I found the storyline a let down and never really cared about any of the characters who all seemed one dimensional.

I read to the end to find out the answer to the mystery only to discover the author never bothers to tell us, which left me annoyed.

I have given it two stars as I didn't loathe it - but I didn't feel it deserved more as I just never felt any real interest or excitement in it.

This is not a bo
Delightful! Going to get the movie and watch again. I kept wondering if I enjoyed it more because I had seen the movie . . . which played in front of my eyes while reading. Now that I've read the book, I see what a great job they did on the book-to-movie adaptation.

Highly recommend the book and the movie.
MJ Nicholls
I tittered. I chortled. I snorted. Job done.
I began this book thinking: "Wow, very witty, very interesting, very much in the 4 star range..." To: "Umm...less interesting than I thought, but engagingly quirky and the English humor isn't bad...maybe 3 stars" And finally: "O.K. this is just stupid. The main character reminds me of Mary Poppins meets the setting of "Napoleon Dynamite" where he works on that creepy farm and the weathered farmhand offers him raw egg-juice...this is a slightly funny 2 stars and I hope I can get through the last ...more
Mar 22, 2013 Wealhtheow rated it 4 of 5 stars  ·  review of another edition
Recommended to Wealhtheow by: Angie
Shelves: historical, humor
Well educated, sensible, and apt to take people in hand, Miss Flora Poste is nevertheless a teenaged orphan without much in the way of finances (at least by her standards). So she resolves to live with relatives, both as a cost-savings and to provide her with material for the novel she intends to write when she is 50. She chooses her second cousin Judith's farm on the basis of the town (named Howling, Sussex), the farm (named Cold Comfort) and Judith's vague mention of owing Flora based on a wro ...more
From BBC Radio 4 Extra:
The adventures of Flora Poste, who embarks on a career as a parasite and moves in with the Starkadders of Howling

Genia Lukin
Recently, I've read Crome Yellow, Aldous Huxley's supposedly satirical portrait of English intelligentsia. Let it never be said, that I disliked the book for its author, because I love Huxley, and admire his work... But Crome Yellow bored me quite to tears.

Then, there was this book.

Cold Comfort Farm is all the things Huxley was trying to do with Crome Yellow, and more. It is, for one, hilariously funny; in 250 (more or less) brief, concise pages, Gibbons manages to lampoon everything and everyon
Philip Jackson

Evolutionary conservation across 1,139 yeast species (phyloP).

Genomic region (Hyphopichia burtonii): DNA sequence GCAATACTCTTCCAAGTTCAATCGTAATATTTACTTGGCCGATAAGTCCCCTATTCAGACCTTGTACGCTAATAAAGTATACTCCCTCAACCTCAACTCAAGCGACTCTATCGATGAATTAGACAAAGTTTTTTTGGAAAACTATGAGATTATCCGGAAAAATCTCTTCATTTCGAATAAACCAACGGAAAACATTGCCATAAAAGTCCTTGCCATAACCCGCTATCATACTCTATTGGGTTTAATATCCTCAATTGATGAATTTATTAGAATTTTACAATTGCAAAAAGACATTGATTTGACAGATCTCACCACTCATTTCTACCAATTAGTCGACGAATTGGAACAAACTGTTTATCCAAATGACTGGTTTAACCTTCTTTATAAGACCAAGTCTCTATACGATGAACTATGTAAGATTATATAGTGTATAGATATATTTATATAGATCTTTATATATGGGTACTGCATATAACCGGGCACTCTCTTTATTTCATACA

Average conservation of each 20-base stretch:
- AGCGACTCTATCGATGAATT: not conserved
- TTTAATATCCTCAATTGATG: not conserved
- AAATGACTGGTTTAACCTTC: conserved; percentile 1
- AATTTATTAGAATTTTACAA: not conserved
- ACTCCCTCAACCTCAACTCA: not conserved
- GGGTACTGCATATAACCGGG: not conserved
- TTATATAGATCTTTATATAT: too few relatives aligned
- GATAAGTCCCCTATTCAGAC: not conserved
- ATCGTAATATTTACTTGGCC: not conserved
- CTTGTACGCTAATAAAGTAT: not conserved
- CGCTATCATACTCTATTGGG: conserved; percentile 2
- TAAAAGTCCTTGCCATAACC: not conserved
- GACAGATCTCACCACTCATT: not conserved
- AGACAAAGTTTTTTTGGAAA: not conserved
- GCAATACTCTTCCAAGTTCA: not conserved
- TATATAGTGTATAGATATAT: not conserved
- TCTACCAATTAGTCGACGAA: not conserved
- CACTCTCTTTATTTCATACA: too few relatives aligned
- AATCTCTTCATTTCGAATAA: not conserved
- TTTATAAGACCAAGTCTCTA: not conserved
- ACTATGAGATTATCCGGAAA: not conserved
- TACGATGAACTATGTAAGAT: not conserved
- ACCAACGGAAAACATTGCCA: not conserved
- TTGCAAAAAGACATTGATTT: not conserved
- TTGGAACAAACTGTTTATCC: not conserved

Stella Gibbons' first novel is also her most widely known. She was never to repeat the instant success which was afforded to Cold Comfort Farm, despite writing over 20 further novels, including a Cold Comfort sequel.
It is a wonderfully funny novel, ostensibly written as a parody of the works of such authors as Mary Webb, Thomas Hardy and DH Lawrence. However, familiarity with the works of those authors is not required to enjoy Cold Comfort Farm, a book so full of wit and sunny optimism that it
Lee Broderick
Re-read 9/7/12: Stella Gibbons may have never written anything worthwhile after her debut novel, but what a wonder that one hit is. Justifiably often cited as one of the funniest novels of the twentieth century it's precisely the book that anyone who gets annoyed and disgusted by Thomas Hardy's self-pitying protagonists would wish to write. I count myself in that category.

The protagonist in this book, Flora Poste, finds herself leaving London society, at the age of 20, to live with some distant
I heard about COLD COMFORT FARM for the first time while I was on study abroad in London my sophomore year of college. Some of the girls in my group were chatting about the film adaptation of it one night and I listened in as they laughed and laughed and quoted perfectly hilarious lines that had me itching to watch it myself, particularly given the wonderful cast, which includes Kate Beckinsale, Ian McKellen, Rufus Sewell, and Stephen Fry. One of the girls had actually read the book itself and t ...more
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Stella Dorothea Gibbons was an English novelist, journalist, poet and short-story writer.

Her first novel, Cold Comfort Farm, won the Femina Vie Heureuse Prize for 1933. A satire and parody of the pessimistic ruralism of Thomas Hardy, his followers and especially Precious Bain by Mary Webb -the "loam and lovechild" genre, as some called it, Cold Comfort Farm introduces a self-confident young woman,
More about Stella Gibbons...

Other Books in the Series

Cold Comfort Farm (3 books)
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Nightingale Wood Westwood Christmas at Cold Comfort Farm Conference At Cold Comfort Farm Starlight

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“One of the disadvantages of almost universal education was the fact that all kinds of persons acquired a familiarity with one's favorite writers. It gave one a curious feeling; it was like seeing a drunken stranger wrapped in one's dressing gown.” 64 likes
“I saw something nasty in the woodshed.” 48 likes